Contrary to what many people believe, “Social Security” doctors do not perform consultative examinations. The doctors that perform consultative examinations are usually doctors who practice in a locality who are willing to perform consultative examinations for Social Security for an agreed upon fee per examination.

  16. Can you present evidence at a Social Security Disability or SSI hearing?
    Yes, you can present evidence in the form of medical records or a statement from a physician at a disability hearing. However, this is not just an option, it is a necessity.

  17. Will a Disability attorney try to Help You get Your Medical Records for your SSD or SSI claim?
    There are some representatives, attorneys, and law firms who will assume the cost of obtaining medical records and agree to wait to be reimbursed until after the hearing.

  18. What are Medical Experts at Social Security Disability hearings?
    Why are experts called to disability hearings? Arguably to assist the judge in his or her decision-making.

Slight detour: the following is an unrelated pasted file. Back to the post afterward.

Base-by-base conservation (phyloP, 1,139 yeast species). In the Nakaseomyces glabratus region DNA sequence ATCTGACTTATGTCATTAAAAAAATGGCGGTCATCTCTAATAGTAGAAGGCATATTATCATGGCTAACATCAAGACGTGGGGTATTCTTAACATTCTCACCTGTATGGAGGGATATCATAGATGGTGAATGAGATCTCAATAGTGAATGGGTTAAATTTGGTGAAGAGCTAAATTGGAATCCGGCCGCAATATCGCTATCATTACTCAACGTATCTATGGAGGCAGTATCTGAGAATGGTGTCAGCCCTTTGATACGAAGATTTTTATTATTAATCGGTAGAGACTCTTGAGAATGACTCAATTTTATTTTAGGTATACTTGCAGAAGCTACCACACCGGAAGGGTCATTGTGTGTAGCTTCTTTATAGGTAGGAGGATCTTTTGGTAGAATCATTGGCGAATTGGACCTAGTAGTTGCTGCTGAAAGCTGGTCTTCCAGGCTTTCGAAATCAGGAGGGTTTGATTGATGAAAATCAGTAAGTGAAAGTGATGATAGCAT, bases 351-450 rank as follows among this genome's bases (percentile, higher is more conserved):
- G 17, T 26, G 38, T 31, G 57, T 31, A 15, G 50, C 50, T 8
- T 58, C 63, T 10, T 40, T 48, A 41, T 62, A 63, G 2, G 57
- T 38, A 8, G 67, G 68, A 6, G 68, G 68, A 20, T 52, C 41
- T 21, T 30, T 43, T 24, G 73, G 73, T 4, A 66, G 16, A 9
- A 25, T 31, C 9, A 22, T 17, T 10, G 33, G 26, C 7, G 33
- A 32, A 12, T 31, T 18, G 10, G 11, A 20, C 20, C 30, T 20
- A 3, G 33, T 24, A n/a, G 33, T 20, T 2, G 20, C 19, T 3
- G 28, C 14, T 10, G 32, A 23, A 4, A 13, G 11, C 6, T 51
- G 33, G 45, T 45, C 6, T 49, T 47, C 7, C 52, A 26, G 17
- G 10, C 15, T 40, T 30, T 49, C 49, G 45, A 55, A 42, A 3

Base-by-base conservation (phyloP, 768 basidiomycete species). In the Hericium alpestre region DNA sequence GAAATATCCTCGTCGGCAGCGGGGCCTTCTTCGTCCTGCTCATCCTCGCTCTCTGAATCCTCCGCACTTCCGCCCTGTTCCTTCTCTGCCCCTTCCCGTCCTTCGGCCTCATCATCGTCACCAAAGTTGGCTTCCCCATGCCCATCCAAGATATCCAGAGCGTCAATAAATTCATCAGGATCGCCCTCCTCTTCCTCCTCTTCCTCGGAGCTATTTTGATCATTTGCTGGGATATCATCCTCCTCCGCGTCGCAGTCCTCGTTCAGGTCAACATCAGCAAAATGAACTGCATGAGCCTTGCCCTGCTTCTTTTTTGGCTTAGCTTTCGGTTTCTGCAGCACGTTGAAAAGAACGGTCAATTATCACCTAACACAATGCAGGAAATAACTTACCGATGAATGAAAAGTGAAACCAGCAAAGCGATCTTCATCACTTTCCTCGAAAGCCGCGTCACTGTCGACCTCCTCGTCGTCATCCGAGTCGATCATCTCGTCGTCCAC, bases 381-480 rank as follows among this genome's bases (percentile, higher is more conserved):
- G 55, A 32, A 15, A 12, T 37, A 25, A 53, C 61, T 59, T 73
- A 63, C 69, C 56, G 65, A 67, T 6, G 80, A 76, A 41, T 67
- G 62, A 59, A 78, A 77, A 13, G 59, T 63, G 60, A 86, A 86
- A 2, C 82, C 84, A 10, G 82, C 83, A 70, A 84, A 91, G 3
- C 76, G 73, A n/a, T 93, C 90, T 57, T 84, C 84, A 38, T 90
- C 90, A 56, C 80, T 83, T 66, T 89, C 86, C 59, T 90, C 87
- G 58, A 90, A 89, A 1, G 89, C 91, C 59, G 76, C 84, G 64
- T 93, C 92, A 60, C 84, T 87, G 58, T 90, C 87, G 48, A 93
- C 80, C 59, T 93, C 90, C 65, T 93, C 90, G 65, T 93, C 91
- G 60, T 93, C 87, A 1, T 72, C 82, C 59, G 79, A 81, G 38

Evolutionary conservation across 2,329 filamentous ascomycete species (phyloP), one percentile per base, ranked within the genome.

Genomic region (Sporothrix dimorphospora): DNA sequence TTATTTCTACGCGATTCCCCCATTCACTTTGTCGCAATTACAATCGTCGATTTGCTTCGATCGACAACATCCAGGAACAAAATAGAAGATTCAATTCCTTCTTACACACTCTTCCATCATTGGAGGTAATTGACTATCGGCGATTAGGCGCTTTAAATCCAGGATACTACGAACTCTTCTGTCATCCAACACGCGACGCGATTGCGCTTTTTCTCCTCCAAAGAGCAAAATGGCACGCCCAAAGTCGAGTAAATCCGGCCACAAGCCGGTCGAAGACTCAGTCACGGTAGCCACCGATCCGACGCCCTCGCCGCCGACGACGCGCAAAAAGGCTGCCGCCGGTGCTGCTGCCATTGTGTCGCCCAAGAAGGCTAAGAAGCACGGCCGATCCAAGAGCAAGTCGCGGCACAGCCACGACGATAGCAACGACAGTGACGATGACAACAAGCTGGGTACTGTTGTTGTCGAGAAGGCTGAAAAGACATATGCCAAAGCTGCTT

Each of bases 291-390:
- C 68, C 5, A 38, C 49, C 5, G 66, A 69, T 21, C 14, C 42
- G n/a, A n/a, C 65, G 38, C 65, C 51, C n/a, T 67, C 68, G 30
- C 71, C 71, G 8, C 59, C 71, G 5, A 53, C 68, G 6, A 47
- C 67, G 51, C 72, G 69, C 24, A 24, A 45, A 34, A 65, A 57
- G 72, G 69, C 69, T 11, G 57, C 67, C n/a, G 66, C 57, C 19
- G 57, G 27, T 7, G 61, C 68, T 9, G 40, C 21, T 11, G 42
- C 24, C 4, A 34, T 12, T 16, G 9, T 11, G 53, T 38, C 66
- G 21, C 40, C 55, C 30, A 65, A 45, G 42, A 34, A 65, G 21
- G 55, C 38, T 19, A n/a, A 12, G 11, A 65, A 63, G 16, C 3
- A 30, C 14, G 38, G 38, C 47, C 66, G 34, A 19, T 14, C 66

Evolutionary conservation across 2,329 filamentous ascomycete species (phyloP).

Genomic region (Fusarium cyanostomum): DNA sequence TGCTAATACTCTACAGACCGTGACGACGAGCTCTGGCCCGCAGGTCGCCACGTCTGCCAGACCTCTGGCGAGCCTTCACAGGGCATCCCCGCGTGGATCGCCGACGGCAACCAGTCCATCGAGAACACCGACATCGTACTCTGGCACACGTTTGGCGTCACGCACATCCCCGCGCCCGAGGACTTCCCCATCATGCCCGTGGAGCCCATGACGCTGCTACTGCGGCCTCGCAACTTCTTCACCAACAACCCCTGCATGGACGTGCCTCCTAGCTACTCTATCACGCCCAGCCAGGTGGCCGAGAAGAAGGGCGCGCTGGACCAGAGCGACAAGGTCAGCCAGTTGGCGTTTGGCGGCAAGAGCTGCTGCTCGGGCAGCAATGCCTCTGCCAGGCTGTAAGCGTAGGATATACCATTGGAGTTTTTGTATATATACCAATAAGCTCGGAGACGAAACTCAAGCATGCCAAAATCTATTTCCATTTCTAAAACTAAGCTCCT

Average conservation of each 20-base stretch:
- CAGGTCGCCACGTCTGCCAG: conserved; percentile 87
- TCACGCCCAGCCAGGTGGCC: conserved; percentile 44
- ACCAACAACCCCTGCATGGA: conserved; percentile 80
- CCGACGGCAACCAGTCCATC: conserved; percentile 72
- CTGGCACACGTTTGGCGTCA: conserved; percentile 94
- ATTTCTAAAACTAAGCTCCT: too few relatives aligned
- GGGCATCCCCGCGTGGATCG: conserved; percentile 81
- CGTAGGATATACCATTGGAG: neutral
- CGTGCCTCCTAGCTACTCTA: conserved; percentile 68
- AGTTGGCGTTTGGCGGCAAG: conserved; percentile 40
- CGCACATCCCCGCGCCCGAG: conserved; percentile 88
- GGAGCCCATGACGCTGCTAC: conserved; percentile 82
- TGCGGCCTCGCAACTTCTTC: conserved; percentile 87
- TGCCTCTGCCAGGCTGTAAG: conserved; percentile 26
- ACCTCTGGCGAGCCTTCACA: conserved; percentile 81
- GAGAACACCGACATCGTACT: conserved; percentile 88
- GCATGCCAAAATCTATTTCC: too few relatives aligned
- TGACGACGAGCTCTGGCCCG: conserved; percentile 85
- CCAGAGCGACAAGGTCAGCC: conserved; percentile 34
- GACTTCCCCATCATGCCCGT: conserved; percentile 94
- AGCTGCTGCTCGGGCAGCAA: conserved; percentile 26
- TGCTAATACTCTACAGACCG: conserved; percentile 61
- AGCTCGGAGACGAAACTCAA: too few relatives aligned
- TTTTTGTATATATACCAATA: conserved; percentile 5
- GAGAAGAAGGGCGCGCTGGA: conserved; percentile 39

19. Can you win your Disability Case by Yourself?
    At a disability hearing, a claimant would, without question, handicap their case by going it alone.

For the sake of clarity, SSDRC.com is not the Social Security Administration, nor is it associated or affiliated with SSA. This site is a personal, private website that is published, edited, and maintained by former caseworker and former disability claims examiner, Tim Moore, who was interviewed by the New York Times on the topic of Social Security Disability and SSI benefits in an article entitled "The Disability Mess" and also by the Los Angeles Times on the subject of political attempts to weaken the Social Security Disability system.

The goal of the site is to provide information about how Social Security Disability and SSI work, the idea being that qualified information may help claimants pursue their claims and appeals, potentially avoiding time-consuming mistakes. If you find the information on this site helpful and believe it would be helpful to others, feel free to share links to its homepage or other pages on website resource pages, blogs, or social media. Copying of this material, however, is prohibited.

To learn more about the author, please visit the SSDRC.com homepage and view the "about this site" link near the bottom of the page.